How to Maintain Pool Solar Panels

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If you lay a garden hose in the sun and feel the hot water that it generates, you know how a solar pool panel works. The typical panel is constructed from small diameter black plastic tubes all connected to larger diameter top and bottom tubes. As the pool pump operates, water is pumped to the solar panels and returns immediately to the pool having absorbed some of the sun's heat. You can expect 10+ years of use if the solar panels are properly maintained. Use the following steps to maintain and repair your swimming pool solar panels.

Things You'll Need

  • 5/16 socket
  • Socket wrench or clutched cordless drill
  • Spray lubricant
  • Turn on the solar pool system and the pool pump and check for leaking panels. Adjust the temperature setting on the solar system so that it operates or set it to run continuously. Look for water on the face of the solar panels and water in the gutters and downspouts. You even may see a stream of water shooting out of a hole in the panel tubes.

  • Repair panel tube leaks. One leaking panel tube does not necessarily mean the whole panel must be replaced. Solar panel tube plugs may be inserted above and below the hole to prevent water flowing through the damaged tube.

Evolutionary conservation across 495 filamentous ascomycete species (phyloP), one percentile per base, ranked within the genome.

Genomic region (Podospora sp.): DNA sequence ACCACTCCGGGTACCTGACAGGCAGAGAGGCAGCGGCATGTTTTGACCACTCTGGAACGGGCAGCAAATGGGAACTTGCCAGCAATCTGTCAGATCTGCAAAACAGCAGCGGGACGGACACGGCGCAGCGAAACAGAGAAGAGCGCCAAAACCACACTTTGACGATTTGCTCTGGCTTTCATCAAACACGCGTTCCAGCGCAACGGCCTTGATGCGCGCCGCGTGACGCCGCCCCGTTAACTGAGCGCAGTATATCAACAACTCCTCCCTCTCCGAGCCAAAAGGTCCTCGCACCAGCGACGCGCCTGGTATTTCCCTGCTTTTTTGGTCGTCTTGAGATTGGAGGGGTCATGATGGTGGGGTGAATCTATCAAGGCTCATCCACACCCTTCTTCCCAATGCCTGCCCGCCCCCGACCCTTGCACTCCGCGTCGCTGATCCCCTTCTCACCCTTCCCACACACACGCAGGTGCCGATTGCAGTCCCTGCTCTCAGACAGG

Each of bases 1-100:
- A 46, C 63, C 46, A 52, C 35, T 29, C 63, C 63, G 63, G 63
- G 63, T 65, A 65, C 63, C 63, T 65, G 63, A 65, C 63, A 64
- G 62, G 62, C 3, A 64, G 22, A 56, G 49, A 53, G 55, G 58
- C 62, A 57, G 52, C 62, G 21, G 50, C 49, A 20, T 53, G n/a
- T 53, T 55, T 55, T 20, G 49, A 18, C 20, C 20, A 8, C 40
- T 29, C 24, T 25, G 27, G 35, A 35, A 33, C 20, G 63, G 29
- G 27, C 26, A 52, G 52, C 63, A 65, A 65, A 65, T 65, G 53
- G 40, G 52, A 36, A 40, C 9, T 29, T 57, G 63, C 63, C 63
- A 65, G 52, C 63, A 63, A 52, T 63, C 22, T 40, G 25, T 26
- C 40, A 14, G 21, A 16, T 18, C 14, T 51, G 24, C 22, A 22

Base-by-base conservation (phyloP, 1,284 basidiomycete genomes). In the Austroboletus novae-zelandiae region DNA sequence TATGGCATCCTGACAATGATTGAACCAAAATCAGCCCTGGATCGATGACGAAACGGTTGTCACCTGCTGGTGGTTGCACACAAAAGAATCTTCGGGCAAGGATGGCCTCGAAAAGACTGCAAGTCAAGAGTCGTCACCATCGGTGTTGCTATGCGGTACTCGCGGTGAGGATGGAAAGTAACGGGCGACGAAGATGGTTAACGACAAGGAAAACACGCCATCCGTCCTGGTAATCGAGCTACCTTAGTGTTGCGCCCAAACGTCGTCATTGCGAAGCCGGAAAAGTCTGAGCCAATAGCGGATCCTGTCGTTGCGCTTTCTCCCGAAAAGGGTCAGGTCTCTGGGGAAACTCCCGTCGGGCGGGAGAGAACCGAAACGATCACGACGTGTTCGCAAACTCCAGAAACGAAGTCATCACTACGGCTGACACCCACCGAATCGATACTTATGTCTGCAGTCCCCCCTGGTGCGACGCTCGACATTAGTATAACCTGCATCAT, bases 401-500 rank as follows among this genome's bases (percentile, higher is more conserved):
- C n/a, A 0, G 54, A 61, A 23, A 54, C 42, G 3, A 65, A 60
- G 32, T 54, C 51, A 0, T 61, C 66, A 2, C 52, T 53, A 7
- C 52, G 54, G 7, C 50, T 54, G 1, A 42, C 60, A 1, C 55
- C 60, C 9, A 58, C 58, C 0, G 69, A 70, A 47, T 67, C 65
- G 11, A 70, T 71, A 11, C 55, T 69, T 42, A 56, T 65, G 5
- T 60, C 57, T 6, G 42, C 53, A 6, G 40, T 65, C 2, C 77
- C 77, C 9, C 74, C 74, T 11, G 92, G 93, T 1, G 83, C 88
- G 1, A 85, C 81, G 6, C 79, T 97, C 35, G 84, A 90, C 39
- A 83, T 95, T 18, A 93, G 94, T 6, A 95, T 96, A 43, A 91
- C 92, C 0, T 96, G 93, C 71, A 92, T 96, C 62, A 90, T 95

• Tighten the stainless hose clamps at the top and bottom of each panel. Due to thermal expansion and contraction, the hose clamps tend to become loose. Use a cordless drill that has a torque clutch, 5/16-inch socket, and spray lubricant. Set the drill's clutch to a setting that tightens loose clamps but does not over-tighten them. Spray the clamp screw with lubricant as you tighten it with the drill. You can perform the same operation with a socket wrench if you apply the same torque to each clamp screw.

  • Inspect the hold-down straps that secure the solar panels to the roof. The hold-down strap is a 1/2-inch wide stainless band that runs mid-way across each panel. Broken straps should be replaced.

  • Inspect one-way check valves in the piping connecting the solar panels to the pool filter. When the pool pump has been turned off these valves will shut tightly and should not 'gurgle'. Replace worn-out check valves.

  • If your pool filter uses Diatomaceous Earth, or DE as it is known, make sure all valve to the solar panels are closed when performing a filter back flush. If DE gets into the solar panels it can block the tubes.

  • Protect the solar pool panels from freezing. Drain the panels and turn off the solar system before the first frost. If you live in a warmer climate, you may be able to run the pool pump at night with the solar system set to run continuously. Running water will not freeze in the panels.

Tips & Warnings

  • Many pool solar panels are mounted on roofs. Exercise extreme care working on the roof.
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